"The words we miss" / Gem words that can't be translated

Hi there!

Today I wanted to share with you some of my favorite words from a book that I dearly loved ; it’s called “Les mots qui nous manquent” (in French - I think it could be translated to “The words we miss” but maybe this translation isn’t the best). It’s an encyclopedia written by Yolande Zauberman and Paulina Mikol Spiechowicz. They travelled the world and realized that some words only exist in certain languages and can’t be translated at least in French.

I absolutely love these words but when I told some of these words to native speakers in a said language, sometimes they’d told me that the French explanation for it wasn’t very accurate. So please let me know what you think of these translations/explanations and feel free to share other gem words that are unique to a country :smiling_face_with_three_hearts:

  • Lobi (lingala, Congo) : demain, mais aussi hier / Tomorrow, but also yesterday

  • Nyctophilia (english) : l’amour de la nuit / the love of the night

  • Pukak (inuit and yupik) : la neige poudreuse qui ressemble à du sel / the powder snow that looks like salt

  • Dee (thai) : une femme bisexuelle ou homosexuelle très féminine qui a une histoire d’amour avec une tom / a bisexual or homosexual woman very feminine who has a love story with a “tom”

  • Nyodo (japanese) : l’amour des jeunes femmes / the love of (for?) young women

  • So many words in Arabic that describe various shades of love :heartpulse: : Alsukr l’amour ivresse / the drunkness-love, Alhourâk l’amour comme une noyade, un abîme, un feu, un anéantissement / the love that feels like drowning, falling for ever, a fire, a crash, Alhouyam l’amour perdition, la soif brûlante / the love where you get lost, the burning thirst

  • Weltschmerz (german) : la douleur du monde, la douleur pour le monde / the pain of the world, the pain for the world

  • Tsukimi (japanese) : passer une nuit blanche à s’enivrer et à contempler la pleine lune ( @JuliaD spéciale cassdédi :heart:) / to spend the night without sleeping, contemplating the full moon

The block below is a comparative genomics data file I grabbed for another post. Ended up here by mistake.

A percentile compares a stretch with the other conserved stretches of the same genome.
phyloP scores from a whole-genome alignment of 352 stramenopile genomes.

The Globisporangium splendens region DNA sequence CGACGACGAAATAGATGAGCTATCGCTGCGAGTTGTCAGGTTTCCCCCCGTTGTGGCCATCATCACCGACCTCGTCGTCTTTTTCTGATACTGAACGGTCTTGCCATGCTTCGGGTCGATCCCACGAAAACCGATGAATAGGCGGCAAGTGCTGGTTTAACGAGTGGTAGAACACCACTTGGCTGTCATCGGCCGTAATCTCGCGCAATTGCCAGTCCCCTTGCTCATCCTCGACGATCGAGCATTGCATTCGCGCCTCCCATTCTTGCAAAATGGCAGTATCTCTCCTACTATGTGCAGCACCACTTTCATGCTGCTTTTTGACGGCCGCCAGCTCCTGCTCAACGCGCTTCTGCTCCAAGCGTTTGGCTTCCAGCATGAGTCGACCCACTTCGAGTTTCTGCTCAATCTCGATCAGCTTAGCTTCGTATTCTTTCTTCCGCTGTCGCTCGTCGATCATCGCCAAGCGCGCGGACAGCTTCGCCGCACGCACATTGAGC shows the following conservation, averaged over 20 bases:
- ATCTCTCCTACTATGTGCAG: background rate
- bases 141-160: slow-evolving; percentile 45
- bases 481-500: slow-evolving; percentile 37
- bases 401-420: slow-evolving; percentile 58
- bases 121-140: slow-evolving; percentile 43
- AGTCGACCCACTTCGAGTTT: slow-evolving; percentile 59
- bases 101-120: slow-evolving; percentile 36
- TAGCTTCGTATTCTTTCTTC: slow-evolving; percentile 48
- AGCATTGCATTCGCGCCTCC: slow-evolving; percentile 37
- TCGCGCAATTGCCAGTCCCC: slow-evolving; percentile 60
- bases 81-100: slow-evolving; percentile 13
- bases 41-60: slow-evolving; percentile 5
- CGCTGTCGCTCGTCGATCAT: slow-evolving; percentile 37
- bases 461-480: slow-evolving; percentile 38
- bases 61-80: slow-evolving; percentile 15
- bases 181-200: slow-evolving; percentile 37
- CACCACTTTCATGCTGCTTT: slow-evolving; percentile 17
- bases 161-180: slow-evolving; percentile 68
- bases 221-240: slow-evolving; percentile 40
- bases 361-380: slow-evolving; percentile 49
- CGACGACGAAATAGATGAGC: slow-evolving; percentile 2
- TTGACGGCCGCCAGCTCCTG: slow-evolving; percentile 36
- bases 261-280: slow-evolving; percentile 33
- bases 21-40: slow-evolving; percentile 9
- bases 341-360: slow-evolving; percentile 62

Aaaaah there’s so many of them! If you want I can share more.
Please let me know what you think :heavy_heart_exclamation:


Hello @AlexAnna :happyllama: Wow what a beautiful compilation! Tsukimi could easily become my new favorite word :new_moon:. I have three more words that I would like to share:

Saudade: this one is Portuguese, and it is used to describe a nostalgic feeling, something or someone missing. Profound melancholy would be also a good way to describe it.

Heimweh: (German) This one I’ve experienced myself, and it’s the feeling of missing home and wanting to be there.

Apapachar: (Spanish) Last but not least one of my absolute favorites. This one comes from an indigenous Mexican language called náhuatl, and it originally means to hug with your soul :heartpulse:.


Such a lovely post, makes me want to learn Arabic and Japanese straight away :star_struck:

My personal addition – albeit not poetic at all – would be the German word doch when it’s used to contradict someone else’s statement. In English, you always need a full sentence (e.g. “She doesn’t like strawberries.” – “Yes she does!”, “You can’t do this!” – “Yes I can!”). In German, you can simply use “doch” (“Sie mag keine Erdbeeren.” – “Doch.”, “Das kannst du nicht machen!” – “Doch!”).


Wow, really interesting topic! Thanks for sharing this post @AlexAnna!

I’m really interested to know in what context this word could be used:

Do you have any ideas or examples?

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I didn’t know there was a word for “tsukimi” :smile:

@27sp.sandra I so agree for “Heimweh”! I would also add “Heimat”

Also, from english, I often find we lack a good translation in French for “fluffy” and “cuddle”!


Quichua word “rumishungu” (literally “stone-hearted”) refers to an extreme obstinate person who doesn’t want to change at all.


I also love those two German words, which are difficult to translate:

  • sich an etwas sattsehen (to watch something until you got satisfied)
  • das Sitzfleisch (steadiness, perseverance)

How would you translate or describe “Sitzfleisch” in English? :thinking: :smile:


In my lesson with @Ellimaus today, we came across an exercise with this article about a Japanese reporter who died from overwork. We asked ourselves, could this be true?

Well, Google told me that there is in fact a word in Japanese for “overwork death”! - Karoshi

:neutral_face: It’s not exactly a “fun” fact, but it’s interesting nonetheless!